troperville

tools

toys


main index

Narrative

Genre

Media

Topical Tropes

Other Categories

TV Tropes Org
random
Improbable Weapon User: Literature
  • When Harry Dresden in The Dresden Files is attacked by several Black Court vampires, what does he use to take them down? Holy water... balloons.
    • In the first book, he holds off giant magical scorpions with a housecleaning spell.
    • All of the above are topped by the use of a laser guided, air-dropped frozen turkey.
  • Red Orm in Frans G Bengtsson's The Long Ships uses a chopping block as a thrown weapon in a fight. Noone else is able to even lift it, which makes him very happy.
  • Patricia C. Wrede has a short story called "Utensile Strength" which features something called the Frying Pan of Doom. Anyone struck by the aforementioned weapon is transformed into a giant poached egg.
  • A very improbable version of the trope occurs in The Wee Free Men: The Nac Mac Feegle have what are known as "gonnagles", also known as battle poets. Resident gonnagle Not-As-Big-As-Medium-Sized-Jock-But-Bigger-than-Wee-Jock-Jock's poetry is so bad it makes ravenous monsters keel over.
    • Pictsies also allegedly carry their babies with them into battle, if only as a backup weapon. Not necessarily a poor choice, as male infant pictsies evidently use their cradle as a boxing ring.
    • In Carpe Jugulum the Pictises give King Verence a rather large cup of their battle brew. In the following battle to recapture Lancre Castle, one of the weapons mentioned is a "ballistic King", doubling as Grievous Harm with a Body.
    • For Discworld's own Ur-example, there's Conina the Barbarian Hairdresser. A beautician by preference and a Badass by genetics (being Cohen the Barbarian's illegitimate daughter), she combines her two aptitudes by using curling irons, crimps, and other salon implements in combat. Her Discworld Companion entry speculates that Conina might convert absolutely anything — a hairgrip, a piece of paper, a hamster — into a deadly weapon in a pinch.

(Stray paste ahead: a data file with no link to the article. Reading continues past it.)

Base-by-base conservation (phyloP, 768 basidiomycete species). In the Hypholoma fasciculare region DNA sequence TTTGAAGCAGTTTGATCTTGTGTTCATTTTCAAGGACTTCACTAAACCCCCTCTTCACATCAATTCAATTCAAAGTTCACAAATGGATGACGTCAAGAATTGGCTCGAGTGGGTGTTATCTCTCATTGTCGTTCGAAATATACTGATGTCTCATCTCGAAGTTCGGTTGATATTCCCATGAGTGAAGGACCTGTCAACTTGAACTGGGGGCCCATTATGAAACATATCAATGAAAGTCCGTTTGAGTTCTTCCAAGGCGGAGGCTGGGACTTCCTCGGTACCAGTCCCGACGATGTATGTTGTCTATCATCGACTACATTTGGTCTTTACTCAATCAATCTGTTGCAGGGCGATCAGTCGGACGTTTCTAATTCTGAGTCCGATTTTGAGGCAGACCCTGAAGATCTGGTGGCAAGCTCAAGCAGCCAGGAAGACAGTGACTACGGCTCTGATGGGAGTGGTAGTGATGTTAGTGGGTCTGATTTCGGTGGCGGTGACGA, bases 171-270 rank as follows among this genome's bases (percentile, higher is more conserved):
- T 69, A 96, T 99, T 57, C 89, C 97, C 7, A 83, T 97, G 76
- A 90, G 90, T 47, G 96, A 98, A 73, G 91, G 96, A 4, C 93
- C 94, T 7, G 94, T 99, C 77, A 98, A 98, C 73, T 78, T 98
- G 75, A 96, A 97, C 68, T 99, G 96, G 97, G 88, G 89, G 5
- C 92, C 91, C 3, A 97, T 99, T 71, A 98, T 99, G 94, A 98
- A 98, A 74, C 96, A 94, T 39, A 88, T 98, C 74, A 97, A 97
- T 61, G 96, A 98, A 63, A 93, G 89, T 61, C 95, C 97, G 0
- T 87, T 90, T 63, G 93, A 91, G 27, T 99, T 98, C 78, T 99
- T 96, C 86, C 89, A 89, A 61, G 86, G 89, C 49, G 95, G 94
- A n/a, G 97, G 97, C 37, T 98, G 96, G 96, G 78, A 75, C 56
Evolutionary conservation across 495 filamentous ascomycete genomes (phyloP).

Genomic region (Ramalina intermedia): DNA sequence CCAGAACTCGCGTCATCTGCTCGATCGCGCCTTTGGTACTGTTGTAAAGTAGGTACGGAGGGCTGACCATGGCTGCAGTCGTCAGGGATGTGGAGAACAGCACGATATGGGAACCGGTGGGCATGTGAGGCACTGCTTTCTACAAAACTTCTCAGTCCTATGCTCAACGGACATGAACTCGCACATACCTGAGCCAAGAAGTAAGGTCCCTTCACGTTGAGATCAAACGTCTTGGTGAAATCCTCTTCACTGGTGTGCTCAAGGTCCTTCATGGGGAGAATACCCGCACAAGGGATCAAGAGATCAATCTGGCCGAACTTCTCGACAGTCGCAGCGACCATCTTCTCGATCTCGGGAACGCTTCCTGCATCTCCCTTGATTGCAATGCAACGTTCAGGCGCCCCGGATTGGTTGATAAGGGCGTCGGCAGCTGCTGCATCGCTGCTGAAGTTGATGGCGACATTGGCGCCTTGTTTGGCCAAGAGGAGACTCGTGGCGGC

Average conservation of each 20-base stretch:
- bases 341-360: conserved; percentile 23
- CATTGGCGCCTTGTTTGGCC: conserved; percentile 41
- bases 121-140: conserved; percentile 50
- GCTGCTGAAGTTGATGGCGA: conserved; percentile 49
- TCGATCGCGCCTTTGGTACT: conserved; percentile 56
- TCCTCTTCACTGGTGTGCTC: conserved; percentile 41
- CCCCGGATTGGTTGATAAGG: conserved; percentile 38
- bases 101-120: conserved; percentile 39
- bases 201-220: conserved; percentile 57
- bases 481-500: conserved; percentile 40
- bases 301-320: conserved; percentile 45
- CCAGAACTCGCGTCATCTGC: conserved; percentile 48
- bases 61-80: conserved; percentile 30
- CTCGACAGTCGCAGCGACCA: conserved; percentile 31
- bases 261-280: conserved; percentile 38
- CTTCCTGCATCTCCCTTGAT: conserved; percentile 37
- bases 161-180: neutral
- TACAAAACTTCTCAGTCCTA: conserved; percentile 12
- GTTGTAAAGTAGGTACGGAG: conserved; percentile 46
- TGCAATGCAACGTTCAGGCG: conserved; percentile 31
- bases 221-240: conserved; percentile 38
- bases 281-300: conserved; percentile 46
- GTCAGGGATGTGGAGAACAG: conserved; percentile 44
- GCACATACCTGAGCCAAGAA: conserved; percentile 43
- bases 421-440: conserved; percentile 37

• Rincewind speculated that the man she stabbed with the scissors was probably better off than the one she raked on the face with the steel comb.
    • In Wintersmith Tiffany becomes the owner of a Cornucopia, which produces food on command and can also be used as a weapon...
      One big pumpkin, her Second Thoughts urged. They get really hard at this time of year. Shoot him now!
    • Sam Vimes's butler Willikins grew up on the streets of Ankh-Morpork. He used a cap with sharpened pennies fastened on the brim. Since Terry Pratchett is fond of historical trivia, this is actually Truth in Television.
      • After his house is broken into in Thud! Sam reflects on how comforting it is at times like this to have a butler who can throw a common fish knife so hard that it is quite difficult to remove from the wall.
    • Dwarf Bread. Implied to contain gravel as a major ingredient, it lasts for centuries, can be thrown with deadly force and accuracy, and forms a major part of dwarf culture. And in a desperate situation, you can even eat it. It would have to be very desperate though, it's use as a food source is primarily that when faced with the prospect of eating Dwarf Bread everything else looks damn tasty by comparison.
    • Gussie Two-Grins (mentioned briefly in Night Watch) was one of these, as Vimes describes him, anything was a weapon. Of course this was far from the only mention of 'not strictly speaking weapons' in the book, indeed mentions are made specifically of broken-off bottles, meat-hooks and other tools of butchery, and in one case, a hammer, wedges, and ginger, among many others.
      • In the same book there's a mention made of an apprentice who attempts to use a broken-off bottle as a weapon in the tense stand-off at the Watch House in Treacle Mine Road. Unfortunately, he does it wrong...which results in the rather tightly-gripped bottle entirely shattering into sharper-than-razor fragments. Vimes calls the only doctor in the city worth being treated by, and between the first aid Vimes applied and the doctor's surgery, the man keeps his life and his hand will work again. This goes a long way towards defusing the tense situation.
      • Vimes himself, of course, has been known to wield one of his wife's pet swamp dragons as a potential flamethrower.